Director of Systems Leadership,
Recently I attended a presentation on progress towards new ways of working in a region. As in many other areas, people were looking to join up different aspects of acute and community healthcare with GPs, social care and other sectors, all with a view to getting more access to information and joined-up services that worked better for patients and service users.
The joining-up, in terms of the kinds of data being shared and the systems involved, was exactly the same across the region. What was striking was the difference in take-up by professionals. In one area, there was almost 100% commitment, and nearly all had some degree of sign-up.
But there was one area that showed zero – yes, zilch, zero, de nada – adoption. If an area could fold its arms, cover its ears and close its eyes at the same time, it could not have made its views clearer. What this shows – at least to me – is that data-sharing isn’t just, or even mainly, about the data. The fundamental requirement is to have robust enough relationships at different levels so that people feel able to talk with each other, offline, about the difficult issues, and to do real work. This is as opposed to the many things people can do to avoid work – having lots of pointless formal meetings that change nothing, giving the problem to people who aren’t in a position to do anything about it, pointing the finger of blame at hapless individuals, or hiring expensive consultants.
This is because we’re dealing with complex systems – interconnected networks of organisations, individuals and information, where the issues are new and multi-layered, there isn’t a natural start or stop point, and uncertainty is part of the mix. There’s a nice phrase that ‘systems move at the speed of trust’. So if you want to get real movement and progress, you need to build the trust, which in turn means taking time to build the relationships.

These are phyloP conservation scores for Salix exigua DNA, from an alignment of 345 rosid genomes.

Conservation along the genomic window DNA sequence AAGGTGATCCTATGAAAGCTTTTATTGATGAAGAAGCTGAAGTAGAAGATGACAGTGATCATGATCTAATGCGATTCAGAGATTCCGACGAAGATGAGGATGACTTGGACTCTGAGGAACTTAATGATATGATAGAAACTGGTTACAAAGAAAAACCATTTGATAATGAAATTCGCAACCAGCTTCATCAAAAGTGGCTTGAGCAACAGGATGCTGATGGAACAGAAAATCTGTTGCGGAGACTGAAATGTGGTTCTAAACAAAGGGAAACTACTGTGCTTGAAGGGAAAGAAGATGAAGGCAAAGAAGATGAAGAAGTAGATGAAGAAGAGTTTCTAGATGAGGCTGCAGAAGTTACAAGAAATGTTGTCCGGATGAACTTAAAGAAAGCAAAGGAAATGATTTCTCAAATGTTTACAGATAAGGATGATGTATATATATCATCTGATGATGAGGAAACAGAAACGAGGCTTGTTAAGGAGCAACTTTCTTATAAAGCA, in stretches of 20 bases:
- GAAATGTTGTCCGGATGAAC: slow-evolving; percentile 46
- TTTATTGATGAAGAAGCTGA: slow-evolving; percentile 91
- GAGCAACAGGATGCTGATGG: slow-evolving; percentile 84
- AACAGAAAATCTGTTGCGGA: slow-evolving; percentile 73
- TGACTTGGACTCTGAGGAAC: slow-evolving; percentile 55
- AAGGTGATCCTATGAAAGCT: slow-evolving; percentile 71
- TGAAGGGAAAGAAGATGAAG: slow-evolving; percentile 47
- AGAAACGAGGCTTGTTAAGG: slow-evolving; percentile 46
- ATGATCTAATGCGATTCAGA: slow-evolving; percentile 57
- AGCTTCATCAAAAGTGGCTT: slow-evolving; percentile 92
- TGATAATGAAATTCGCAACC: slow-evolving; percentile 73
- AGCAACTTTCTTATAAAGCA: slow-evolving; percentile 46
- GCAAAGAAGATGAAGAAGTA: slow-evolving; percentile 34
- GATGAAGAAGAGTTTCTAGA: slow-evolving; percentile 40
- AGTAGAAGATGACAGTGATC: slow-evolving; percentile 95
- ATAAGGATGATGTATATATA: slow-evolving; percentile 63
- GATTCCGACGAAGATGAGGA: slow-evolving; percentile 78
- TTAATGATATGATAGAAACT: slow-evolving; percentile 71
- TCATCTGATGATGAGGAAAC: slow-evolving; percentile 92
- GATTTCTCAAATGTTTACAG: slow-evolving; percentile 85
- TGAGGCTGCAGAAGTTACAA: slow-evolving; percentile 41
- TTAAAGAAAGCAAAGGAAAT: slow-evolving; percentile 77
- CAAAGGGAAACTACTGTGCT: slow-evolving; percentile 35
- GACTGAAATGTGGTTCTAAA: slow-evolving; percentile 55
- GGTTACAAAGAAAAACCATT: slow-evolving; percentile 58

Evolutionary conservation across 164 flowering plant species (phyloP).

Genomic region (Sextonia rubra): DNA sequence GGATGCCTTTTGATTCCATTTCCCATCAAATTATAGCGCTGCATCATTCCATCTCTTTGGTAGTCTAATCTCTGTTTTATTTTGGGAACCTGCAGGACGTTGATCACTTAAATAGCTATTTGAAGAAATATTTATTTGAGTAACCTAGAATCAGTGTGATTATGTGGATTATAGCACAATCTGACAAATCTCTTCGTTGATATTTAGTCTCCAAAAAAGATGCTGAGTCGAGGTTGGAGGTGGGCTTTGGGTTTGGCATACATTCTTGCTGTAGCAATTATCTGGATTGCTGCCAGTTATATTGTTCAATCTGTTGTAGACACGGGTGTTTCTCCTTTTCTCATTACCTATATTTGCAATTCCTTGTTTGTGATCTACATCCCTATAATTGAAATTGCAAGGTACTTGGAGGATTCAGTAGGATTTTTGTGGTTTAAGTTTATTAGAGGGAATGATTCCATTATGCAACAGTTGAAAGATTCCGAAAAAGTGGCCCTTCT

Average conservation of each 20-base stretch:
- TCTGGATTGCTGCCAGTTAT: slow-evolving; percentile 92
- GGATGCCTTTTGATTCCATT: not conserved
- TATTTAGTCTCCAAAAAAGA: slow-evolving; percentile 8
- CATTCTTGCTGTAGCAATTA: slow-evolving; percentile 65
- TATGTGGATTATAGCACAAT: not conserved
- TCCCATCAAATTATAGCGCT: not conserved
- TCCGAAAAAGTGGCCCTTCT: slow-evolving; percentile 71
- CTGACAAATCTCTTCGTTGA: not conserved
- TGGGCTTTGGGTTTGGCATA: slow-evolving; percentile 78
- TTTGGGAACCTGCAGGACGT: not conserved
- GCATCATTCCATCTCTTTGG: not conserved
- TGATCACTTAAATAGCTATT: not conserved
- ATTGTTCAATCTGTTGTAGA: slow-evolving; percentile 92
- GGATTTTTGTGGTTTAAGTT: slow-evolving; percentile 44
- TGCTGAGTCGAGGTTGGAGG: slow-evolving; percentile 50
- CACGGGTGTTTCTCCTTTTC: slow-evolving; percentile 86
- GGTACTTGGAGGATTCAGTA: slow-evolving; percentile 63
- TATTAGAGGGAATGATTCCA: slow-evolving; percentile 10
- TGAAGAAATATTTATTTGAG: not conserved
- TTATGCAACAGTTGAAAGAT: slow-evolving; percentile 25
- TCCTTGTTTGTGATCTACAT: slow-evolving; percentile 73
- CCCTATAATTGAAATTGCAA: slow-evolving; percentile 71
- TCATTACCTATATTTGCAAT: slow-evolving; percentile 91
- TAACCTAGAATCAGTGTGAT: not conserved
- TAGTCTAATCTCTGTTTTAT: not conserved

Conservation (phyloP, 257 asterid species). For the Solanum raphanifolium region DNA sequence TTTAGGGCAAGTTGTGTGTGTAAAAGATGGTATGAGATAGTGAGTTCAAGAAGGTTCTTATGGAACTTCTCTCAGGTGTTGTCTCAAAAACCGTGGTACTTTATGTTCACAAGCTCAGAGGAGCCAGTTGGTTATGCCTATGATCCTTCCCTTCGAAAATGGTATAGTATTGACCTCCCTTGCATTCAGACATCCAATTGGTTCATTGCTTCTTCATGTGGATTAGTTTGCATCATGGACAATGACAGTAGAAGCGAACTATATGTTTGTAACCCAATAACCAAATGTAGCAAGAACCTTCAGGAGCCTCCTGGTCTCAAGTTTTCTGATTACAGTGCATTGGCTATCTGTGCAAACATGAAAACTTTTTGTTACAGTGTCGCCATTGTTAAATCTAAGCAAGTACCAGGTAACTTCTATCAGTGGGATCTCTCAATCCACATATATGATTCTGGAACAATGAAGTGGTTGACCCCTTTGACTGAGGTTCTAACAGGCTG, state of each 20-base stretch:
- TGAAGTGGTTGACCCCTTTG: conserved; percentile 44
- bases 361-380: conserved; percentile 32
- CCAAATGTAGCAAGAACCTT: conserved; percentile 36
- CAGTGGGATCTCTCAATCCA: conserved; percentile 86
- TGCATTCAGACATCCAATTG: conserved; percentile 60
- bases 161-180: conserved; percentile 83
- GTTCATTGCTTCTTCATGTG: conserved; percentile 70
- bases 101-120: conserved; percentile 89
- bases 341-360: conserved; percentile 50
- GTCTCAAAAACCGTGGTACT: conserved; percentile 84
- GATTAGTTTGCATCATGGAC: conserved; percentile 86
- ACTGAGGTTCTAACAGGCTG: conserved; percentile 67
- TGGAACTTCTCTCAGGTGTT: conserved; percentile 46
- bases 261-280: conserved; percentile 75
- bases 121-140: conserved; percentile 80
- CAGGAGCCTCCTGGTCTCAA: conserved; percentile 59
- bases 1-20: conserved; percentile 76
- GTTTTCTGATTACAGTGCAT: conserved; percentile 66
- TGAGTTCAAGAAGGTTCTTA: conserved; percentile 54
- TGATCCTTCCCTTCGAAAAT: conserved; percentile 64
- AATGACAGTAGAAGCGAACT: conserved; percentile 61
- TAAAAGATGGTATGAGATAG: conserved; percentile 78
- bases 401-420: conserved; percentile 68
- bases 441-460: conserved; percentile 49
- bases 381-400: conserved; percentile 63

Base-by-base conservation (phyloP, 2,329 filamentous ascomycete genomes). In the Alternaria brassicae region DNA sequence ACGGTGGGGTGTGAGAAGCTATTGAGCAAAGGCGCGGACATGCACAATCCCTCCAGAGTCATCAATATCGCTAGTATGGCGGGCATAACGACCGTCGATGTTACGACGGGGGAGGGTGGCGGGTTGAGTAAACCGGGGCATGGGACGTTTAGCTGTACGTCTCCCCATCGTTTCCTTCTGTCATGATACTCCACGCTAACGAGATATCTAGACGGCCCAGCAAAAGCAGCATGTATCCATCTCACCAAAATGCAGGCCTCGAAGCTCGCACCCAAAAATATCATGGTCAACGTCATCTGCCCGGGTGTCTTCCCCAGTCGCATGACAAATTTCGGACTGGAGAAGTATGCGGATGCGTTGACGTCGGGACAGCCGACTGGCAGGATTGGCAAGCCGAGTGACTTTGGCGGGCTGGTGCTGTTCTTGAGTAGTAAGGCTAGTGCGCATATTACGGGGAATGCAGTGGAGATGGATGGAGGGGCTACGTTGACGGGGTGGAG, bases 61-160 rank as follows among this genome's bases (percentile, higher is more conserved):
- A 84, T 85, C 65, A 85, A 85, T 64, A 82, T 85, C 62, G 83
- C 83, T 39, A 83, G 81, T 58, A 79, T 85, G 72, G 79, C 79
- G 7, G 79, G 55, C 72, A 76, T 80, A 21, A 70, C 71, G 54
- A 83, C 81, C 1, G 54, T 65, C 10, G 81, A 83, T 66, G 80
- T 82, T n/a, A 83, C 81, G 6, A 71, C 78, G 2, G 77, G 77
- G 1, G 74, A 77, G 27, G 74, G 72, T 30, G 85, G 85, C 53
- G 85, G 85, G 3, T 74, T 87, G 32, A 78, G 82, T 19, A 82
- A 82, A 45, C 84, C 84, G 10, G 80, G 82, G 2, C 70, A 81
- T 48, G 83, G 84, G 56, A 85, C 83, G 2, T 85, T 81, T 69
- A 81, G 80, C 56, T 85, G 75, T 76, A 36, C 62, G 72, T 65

In other words, you need Systems Leadership – the kind of leadership you use when no one person is in charge, you need to ask a lot of other people for their views, and you need to work across boundaries. For the past three years, there’s been a national Systems Leadership programme, backed by the NHS, Public Health England, the LGA and social care, and providing on-the-ground support in some 60 places around the country. You can read more about this in a recent report, The Revolution will be Improvised II, and in an independent evaluation, The Difference that makes the Difference.
Much of this work involves health and social care integration, and the support involved includes coaching people to strengthen their leadership capacity and build relationships across traditional divides.
One project we worked on involved a Multi-Agency Safeguarding Hub (MASH) in Nottinghamshire, where data-sharing was a central issue. The MASH involved partners from the NHS, police, fire service, probation service, education and adults’ and children’s social care. Initially, although there was real commitment to joint working, performance fell back because of bottlenecks, and different agencies found an impressive number of ways to blame each other. The way out came not through new technical solutions – although new processes were an outcome – but by people taking the time to listen to each other and understand how the world looked through other standpoints. In other words, it was about creating relationships. The upshot was a much better-functioning MASH, with information being shared better, earlier and more appropriately. The key to the approach now is that information is used to work out joint solutions, rather than being ‘lobbed over the fence’ for someone else to sort out.
So if you want to share data, start with the system and get some Systems Leadership going in your place. It might take time, but we know it can make a real difference in how, and how widely, information gets shared and used in practice.
Debbie Sorkin is Director of Systems Leadership at the Leadership Centre. Debbie.firstname.lastname@example.org, @DebbieSorkin2
 This originally came from Kelechi Nnoaham, Director of Public Health in Plymouth.